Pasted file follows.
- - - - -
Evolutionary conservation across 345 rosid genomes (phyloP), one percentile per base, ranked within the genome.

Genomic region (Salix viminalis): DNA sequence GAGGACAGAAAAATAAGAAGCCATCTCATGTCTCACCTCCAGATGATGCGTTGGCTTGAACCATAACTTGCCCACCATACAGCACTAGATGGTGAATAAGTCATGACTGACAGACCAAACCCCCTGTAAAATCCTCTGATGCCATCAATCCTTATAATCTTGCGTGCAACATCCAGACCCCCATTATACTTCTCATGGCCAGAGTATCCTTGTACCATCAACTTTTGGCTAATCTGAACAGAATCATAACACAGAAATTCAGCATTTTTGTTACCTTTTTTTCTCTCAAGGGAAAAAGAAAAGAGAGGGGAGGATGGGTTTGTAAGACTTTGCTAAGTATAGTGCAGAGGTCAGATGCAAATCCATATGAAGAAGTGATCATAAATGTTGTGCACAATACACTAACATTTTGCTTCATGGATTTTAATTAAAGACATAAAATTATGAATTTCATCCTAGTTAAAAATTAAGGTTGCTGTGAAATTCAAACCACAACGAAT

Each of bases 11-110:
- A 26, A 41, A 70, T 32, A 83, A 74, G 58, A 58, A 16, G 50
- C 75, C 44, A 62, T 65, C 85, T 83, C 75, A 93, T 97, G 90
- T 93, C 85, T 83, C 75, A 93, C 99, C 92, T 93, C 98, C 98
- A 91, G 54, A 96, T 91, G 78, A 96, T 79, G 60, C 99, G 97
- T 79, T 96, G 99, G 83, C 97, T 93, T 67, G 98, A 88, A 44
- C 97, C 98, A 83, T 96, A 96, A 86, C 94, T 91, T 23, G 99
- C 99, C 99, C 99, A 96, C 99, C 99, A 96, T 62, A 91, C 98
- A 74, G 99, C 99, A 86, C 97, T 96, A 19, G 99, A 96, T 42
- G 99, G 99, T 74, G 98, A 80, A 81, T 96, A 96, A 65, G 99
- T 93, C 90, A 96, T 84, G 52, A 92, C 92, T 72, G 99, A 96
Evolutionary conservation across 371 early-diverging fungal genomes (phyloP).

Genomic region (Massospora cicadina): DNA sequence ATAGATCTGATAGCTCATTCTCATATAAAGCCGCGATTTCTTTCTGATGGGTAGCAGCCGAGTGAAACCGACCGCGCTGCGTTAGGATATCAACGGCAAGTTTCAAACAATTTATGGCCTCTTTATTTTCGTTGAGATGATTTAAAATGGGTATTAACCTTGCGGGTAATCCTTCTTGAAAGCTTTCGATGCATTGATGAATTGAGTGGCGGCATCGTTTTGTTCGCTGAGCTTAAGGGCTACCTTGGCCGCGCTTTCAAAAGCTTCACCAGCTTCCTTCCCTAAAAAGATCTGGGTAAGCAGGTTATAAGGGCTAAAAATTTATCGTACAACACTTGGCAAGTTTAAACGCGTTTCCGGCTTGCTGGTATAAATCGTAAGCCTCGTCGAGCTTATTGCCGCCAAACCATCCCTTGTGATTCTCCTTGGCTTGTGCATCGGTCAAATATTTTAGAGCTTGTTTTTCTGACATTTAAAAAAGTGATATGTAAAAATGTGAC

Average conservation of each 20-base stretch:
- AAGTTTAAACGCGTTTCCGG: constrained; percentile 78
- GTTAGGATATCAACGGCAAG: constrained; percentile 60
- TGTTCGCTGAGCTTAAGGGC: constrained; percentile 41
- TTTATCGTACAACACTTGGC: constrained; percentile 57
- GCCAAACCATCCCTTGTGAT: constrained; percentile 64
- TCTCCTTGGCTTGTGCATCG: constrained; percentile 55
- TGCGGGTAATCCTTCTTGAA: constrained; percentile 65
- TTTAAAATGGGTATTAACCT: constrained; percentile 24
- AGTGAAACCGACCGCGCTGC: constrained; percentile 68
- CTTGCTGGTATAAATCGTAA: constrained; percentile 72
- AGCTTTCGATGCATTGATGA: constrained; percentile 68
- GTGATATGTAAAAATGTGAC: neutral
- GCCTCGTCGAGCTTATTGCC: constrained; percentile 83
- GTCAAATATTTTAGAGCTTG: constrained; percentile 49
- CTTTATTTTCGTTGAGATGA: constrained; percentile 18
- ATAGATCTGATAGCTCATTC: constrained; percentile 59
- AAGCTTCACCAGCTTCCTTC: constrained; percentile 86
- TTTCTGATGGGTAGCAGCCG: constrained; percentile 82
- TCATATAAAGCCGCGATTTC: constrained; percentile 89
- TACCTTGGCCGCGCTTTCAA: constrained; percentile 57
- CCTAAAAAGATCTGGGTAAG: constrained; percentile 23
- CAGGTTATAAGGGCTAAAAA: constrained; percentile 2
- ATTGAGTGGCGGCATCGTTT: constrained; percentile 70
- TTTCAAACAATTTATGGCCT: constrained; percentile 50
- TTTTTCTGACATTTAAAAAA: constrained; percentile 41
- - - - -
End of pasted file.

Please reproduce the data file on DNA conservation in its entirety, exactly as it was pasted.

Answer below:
Evolutionary conservation across 345 rosid genomes (phyloP), one percentile per base, ranked within the genome.

Genomic region (Salix viminalis): DNA sequence GAGGACAGAAAAATAAGAAGCCATCTCATGTCTCACCTCCAGATGATGCGTTGGCTTGAACCATAACTTGCCCACCATACAGCACTAGATGGTGAATAAGTCATGACTGACAGACCAAACCCCCTGTAAAATCCTCTGATGCCATCAATCCTTATAATCTTGCGTGCAACATCCAGACCCCCATTATACTTCTCATGGCCAGAGTATCCTTGTACCATCAACTTTTGGCTAATCTGAACAGAATCATAACACAGAAATTCAGCATTTTTGTTACCTTTTTTTCTCTCAAGGGAAAAAGAAAAGAGAGGGGAGGATGGGTTTGTAAGACTTTGCTAAGTATAGTGCAGAGGTCAGATGCAAATCCATATGAAGAAGTGATCATAAATGTTGTGCACAATACACTAACATTTTGCTTCATGGATTTTAATTAAAGACATAAAATTATGAATTTCATCCTAGTTAAAAATTAAGGTTGCTGTGAAATTCAAACCACAACGAAT

Each of bases 11-110:
- A 26, A 41, A 70, T 32, A 83, A 74, G 58, A 58, A 16, G 50
- C 75, C 44, A 62, T 65, C 85, T 83, C 75, A 93, T 97, G 90
- T 93, C 85, T 83, C 75, A 93, C 99, C 92, T 93, C 98, C 98
- A 91, G 54, A 96, T 91, G 78, A 96, T 79, G 60, C 99, G 97
- T 79, T 96, G 99, G 83, C 97, T 93, T 67, G 98, A 88, A 44
- C 97, C 98, A 83, T 96, A 96, A 86, C 94, T 91, T 23, G 99
- C 99, C 99, C 99, A 96, C 99, C 99, A 96, T 62, A 91, C 98
- A 74, G 99, C 99, A 86, C 97, T 96, A 19, G 99, A 96, T 42
- G 99, G 99, T 74, G 98, A 80, A 81, T 96, A 96, A 65, G 99
- T 93, C 90, A 96, T 84, G 52, A 92, C 92, T 72, G 99, A 96
Evolutionary conservation across 371 early-diverging fungal genomes (phyloP).

Genomic region (Massospora cicadina): DNA sequence ATAGATCTGATAGCTCATTCTCATATAAAGCCGCGATTTCTTTCTGATGGGTAGCAGCCGAGTGAAACCGACCGCGCTGCGTTAGGATATCAACGGCAAGTTTCAAACAATTTATGGCCTCTTTATTTTCGTTGAGATGATTTAAAATGGGTATTAACCTTGCGGGTAATCCTTCTTGAAAGCTTTCGATGCATTGATGAATTGAGTGGCGGCATCGTTTTGTTCGCTGAGCTTAAGGGCTACCTTGGCCGCGCTTTCAAAAGCTTCACCAGCTTCCTTCCCTAAAAAGATCTGGGTAAGCAGGTTATAAGGGCTAAAAATTTATCGTACAACACTTGGCAAGTTTAAACGCGTTTCCGGCTTGCTGGTATAAATCGTAAGCCTCGTCGAGCTTATTGCCGCCAAACCATCCCTTGTGATTCTCCTTGGCTTGTGCATCGGTCAAATATTTTAGAGCTTGTTTTTCTGACATTTAAAAAAGTGATATGTAAAAATGTGAC

Average conservation of each 20-base stretch:
- AAGTTTAAACGCGTTTCCGG: constrained; percentile 78
- GTTAGGATATCAACGGCAAG: constrained; percentile 60
- TGTTCGCTGAGCTTAAGGGC: constrained; percentile 41
- TTTATCGTACAACACTTGGC: constrained; percentile 57
- GCCAAACCATCCCTTGTGAT: constrained; percentile 64
- TCTCCTTGGCTTGTGCATCG: constrained; percentile 55
- TGCGGGTAATCCTTCTTGAA: constrained; percentile 65
- TTTAAAATGGGTATTAACCT: constrained; percentile 24
- AGTGAAACCGACCGCGCTGC: constrained; percentile 68
- CTTGCTGGTATAAATCGTAA: constrained; percentile 72
- AGCTTTCGATGCATTGATGA: constrained; percentile 68
- GTGATATGTAAAAATGTGAC: neutral
- GCCTCGTCGAGCTTATTGCC: constrained; percentile 83
- GTCAAATATTTTAGAGCTTG: constrained; percentile 49
- CTTTATTTTCGTTGAGATGA: constrained; percentile 18
- ATAGATCTGATAGCTCATTC: constrained; percentile 59
- AAGCTTCACCAGCTTCCTTC: constrained; percentile 86
- TTTCTGATGGGTAGCAGCCG: constrained; percentile 82
- TCATATAAAGCCGCGATTTC: constrained; percentile 89
- TACCTTGGCCGCGCTTTCAA: constrained; percentile 57
- CCTAAAAAGATCTGGGTAAG: constrained; percentile 23
- CAGGTTATAAGGGCTAAAAA: constrained; percentile 2
- ATTGAGTGGCGGCATCGTTT: constrained; percentile 70
- TTTCAAACAATTTATGGCCT: constrained; percentile 50
- TTTTTCTGACATTTAAAAAA: constrained; percentile 41